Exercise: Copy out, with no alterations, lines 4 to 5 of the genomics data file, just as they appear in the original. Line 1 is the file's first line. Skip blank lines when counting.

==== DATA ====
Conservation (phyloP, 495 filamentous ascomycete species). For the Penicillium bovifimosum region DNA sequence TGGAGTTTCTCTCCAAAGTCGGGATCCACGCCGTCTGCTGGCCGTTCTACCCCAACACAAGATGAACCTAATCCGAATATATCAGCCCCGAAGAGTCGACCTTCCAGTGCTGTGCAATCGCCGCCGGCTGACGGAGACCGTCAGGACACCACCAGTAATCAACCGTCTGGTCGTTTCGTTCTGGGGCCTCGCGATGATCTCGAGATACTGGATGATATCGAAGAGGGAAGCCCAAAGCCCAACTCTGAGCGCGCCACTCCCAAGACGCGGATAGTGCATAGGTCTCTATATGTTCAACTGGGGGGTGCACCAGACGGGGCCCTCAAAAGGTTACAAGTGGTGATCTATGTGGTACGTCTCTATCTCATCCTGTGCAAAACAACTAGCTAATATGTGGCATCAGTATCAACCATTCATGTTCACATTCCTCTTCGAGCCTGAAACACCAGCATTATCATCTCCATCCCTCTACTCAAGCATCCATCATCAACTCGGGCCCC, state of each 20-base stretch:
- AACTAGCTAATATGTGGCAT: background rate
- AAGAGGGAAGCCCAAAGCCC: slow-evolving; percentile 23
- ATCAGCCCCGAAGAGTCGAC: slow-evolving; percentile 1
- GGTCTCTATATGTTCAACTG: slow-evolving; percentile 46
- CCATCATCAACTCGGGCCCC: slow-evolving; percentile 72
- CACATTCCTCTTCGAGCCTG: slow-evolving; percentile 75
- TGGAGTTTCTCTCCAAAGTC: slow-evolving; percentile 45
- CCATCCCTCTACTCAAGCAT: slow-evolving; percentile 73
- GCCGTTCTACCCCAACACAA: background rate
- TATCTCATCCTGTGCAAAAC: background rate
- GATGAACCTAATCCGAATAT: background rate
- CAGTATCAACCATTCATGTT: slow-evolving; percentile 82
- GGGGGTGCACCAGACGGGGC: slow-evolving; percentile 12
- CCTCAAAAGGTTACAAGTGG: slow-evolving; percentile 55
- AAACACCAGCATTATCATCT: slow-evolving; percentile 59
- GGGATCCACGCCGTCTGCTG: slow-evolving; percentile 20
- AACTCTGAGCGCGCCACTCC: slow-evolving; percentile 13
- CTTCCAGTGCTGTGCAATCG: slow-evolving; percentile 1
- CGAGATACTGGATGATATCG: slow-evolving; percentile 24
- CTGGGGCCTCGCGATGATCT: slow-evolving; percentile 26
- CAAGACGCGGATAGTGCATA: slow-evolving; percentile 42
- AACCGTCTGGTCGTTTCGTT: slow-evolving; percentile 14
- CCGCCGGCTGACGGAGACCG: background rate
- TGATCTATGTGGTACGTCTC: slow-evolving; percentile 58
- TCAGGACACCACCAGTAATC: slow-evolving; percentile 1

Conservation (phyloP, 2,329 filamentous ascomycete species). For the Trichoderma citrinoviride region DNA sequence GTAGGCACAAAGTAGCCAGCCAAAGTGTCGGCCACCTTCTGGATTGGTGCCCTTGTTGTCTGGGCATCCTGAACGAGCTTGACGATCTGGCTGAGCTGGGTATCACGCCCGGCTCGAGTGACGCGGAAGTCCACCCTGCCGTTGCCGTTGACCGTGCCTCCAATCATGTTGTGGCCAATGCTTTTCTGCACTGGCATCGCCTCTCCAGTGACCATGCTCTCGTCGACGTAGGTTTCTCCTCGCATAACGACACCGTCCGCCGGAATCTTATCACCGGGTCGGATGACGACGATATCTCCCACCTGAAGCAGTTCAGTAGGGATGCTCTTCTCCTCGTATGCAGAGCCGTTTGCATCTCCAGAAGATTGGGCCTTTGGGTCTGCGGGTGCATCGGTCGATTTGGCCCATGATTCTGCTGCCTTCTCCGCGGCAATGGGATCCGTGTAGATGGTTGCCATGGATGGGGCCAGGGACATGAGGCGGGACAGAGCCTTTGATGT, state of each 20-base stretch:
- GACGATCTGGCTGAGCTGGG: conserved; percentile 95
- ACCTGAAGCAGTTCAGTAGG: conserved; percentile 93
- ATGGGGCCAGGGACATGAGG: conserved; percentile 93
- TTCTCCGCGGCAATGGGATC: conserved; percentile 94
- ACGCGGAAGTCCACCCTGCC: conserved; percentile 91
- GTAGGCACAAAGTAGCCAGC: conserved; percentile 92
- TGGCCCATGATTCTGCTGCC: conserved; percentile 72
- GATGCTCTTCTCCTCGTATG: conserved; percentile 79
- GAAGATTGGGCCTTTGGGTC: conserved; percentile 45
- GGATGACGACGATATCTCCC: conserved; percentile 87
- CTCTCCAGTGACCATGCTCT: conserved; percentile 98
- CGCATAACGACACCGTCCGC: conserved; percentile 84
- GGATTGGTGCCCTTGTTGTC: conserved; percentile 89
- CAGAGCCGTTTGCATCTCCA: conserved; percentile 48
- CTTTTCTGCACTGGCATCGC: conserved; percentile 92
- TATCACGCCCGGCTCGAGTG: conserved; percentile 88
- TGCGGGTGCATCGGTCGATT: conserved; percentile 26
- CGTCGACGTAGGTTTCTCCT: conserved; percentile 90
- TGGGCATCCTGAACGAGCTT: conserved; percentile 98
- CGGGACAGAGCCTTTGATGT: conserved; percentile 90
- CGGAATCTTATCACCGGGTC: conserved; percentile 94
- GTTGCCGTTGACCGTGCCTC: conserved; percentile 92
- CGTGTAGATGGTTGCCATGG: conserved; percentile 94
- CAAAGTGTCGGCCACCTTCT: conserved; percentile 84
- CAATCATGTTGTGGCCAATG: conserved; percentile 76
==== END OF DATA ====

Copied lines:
- ATCAGCCCCGAAGAGTCGAC: slow-evolving; percentile 1
- GGTCTCTATATGTTCAACTG: slow-evolving; percentile 46